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The process evaluation of it's your move!, an Australian adolescent community-based obesity prevention project

Mathews, Louise B, Moodie, Marj M., Simmons, Annie M. and Swinburne, Boyd A. 2010, The process evaluation of it's your move!, an Australian adolescent community-based obesity prevention project, BMC public health, vol. 10, pp. 1-13.

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Title The process evaluation of it's your move!, an Australian adolescent community-based obesity prevention project
Author(s) Mathews, Louise B
Moodie, Marj M.
Simmons, Annie M.
Swinburne, Boyd A.
Journal name BMC public health
Volume number 10
Start page 1
End page 13
Total pages 13
Publisher BioMed Central Ltd.
Place of publication London, England
Publication date 2010-07-30
ISSN 1471-2458
Summary Background
Evidence on interventions for preventing unhealthy weight gain in adolescents is urgently needed. The aim of this paper is to describe the process evaluation for a three-year (2005-2008) project conducted in five secondary schools in the East Geelong/Bellarine region of Victoria, Australia. The project, 'It's Your Move!' aimed to reduce unhealthy weight gain by promoting healthy eating patterns, regular physical activity, healthy body weight, and body size perception amongst youth; and improve the capacity of families, schools, and community organisations to sustain the promotion of healthy eating and physical activity in the region.

Methods
The project was supported by Deakin University (training and evaluation), a Reference Committee (strategic direction, budgetary approval and monitoring) and a Project Management Committee (project delivery). A workshop of students, teachers and other stakeholders formulated a 10-point action plan, which was then translated into strategies and initiatives specific to each school by the School Project Officers (staff members released from teaching duties one day per week) and trained Student Ambassadors. Baseline surveys informed intervention development. Process data were collected on all intervention activities and these were collated and enumerated, where possible, into a set of mutually exclusive tables to demonstrate the types of strategies and the dose, frequency and reach of intervention activities.

Results
The action plan included three guiding objectives, four on nutrition, two on physical activity and one on body image. The process evaluation data showed that a mix of intervention strategies were implemented, including social marketing, one-off events, lunch time and curriculum programs, improvements in infrastructure, and healthy school food policies. The majority of the interventions were implemented in schools and focused on capacity building and healthy eating strategies as physical activity practices were seen by the teachers as already meeting students' needs.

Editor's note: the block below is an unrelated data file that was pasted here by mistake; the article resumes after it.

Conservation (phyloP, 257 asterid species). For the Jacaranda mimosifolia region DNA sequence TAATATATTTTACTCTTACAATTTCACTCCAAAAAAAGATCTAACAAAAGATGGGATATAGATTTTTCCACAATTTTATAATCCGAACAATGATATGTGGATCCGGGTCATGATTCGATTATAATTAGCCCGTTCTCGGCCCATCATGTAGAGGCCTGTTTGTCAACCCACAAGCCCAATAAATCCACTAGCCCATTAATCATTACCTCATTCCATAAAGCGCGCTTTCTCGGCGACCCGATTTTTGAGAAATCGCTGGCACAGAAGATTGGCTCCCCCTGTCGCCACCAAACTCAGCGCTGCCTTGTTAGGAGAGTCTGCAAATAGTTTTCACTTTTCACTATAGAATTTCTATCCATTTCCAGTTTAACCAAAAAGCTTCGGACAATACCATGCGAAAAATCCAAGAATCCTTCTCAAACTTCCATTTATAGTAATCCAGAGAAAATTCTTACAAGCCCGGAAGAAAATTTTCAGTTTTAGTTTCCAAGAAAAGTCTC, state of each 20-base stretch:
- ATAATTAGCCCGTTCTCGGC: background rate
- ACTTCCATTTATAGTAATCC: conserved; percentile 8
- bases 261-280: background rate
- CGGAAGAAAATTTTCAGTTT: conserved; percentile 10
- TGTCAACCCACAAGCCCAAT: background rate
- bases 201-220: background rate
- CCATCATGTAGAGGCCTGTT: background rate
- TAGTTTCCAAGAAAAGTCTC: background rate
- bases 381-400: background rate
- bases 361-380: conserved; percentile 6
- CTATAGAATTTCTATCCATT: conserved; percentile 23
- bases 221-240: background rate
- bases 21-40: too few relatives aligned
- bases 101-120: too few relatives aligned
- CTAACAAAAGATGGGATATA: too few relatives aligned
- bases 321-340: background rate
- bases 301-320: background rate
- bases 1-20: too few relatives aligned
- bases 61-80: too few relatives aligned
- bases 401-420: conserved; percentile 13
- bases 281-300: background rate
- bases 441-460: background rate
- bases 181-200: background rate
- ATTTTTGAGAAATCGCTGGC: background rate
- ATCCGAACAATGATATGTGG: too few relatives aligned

Conclusions
While substantial health-promoting activities were conducted (especially related to healthy eating), there remain further opportunities for secondary schools to use a whole-of-school approach through the school curriculum, environment, policies and ethos to improve healthy eating, physical activity and healthy body perceptions in youth. To achieve this, significant, sustained leadership will be required within the education sector generally and within schools specifically.
Notes This is an Open Access article distributed under the terms of the Creative Commons Attribution License (http://creativecommons.org/licenses/by/2.0), which permits unrestricted use, distribution, and reproduction in any medium, provided the original work is properly cited.
Language eng
Field of Research 111708 Health and Community Services
Socio Economic Objective 920205 Health Education and Promotion
HERDC Research category C1 Refereed article in a scholarly journal
Copyright notice ©2010, Mathews et al; licensee BioMed Central Ltd.
Persistent URL http://hdl.handle.net/10536/DRO/DU:30029745

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Every reasonable effort has been made to ensure that permission has been obtained for items included in DRO. If you believe that your rights have been infringed by this repository, please contact drosupport@deakin.edu.au.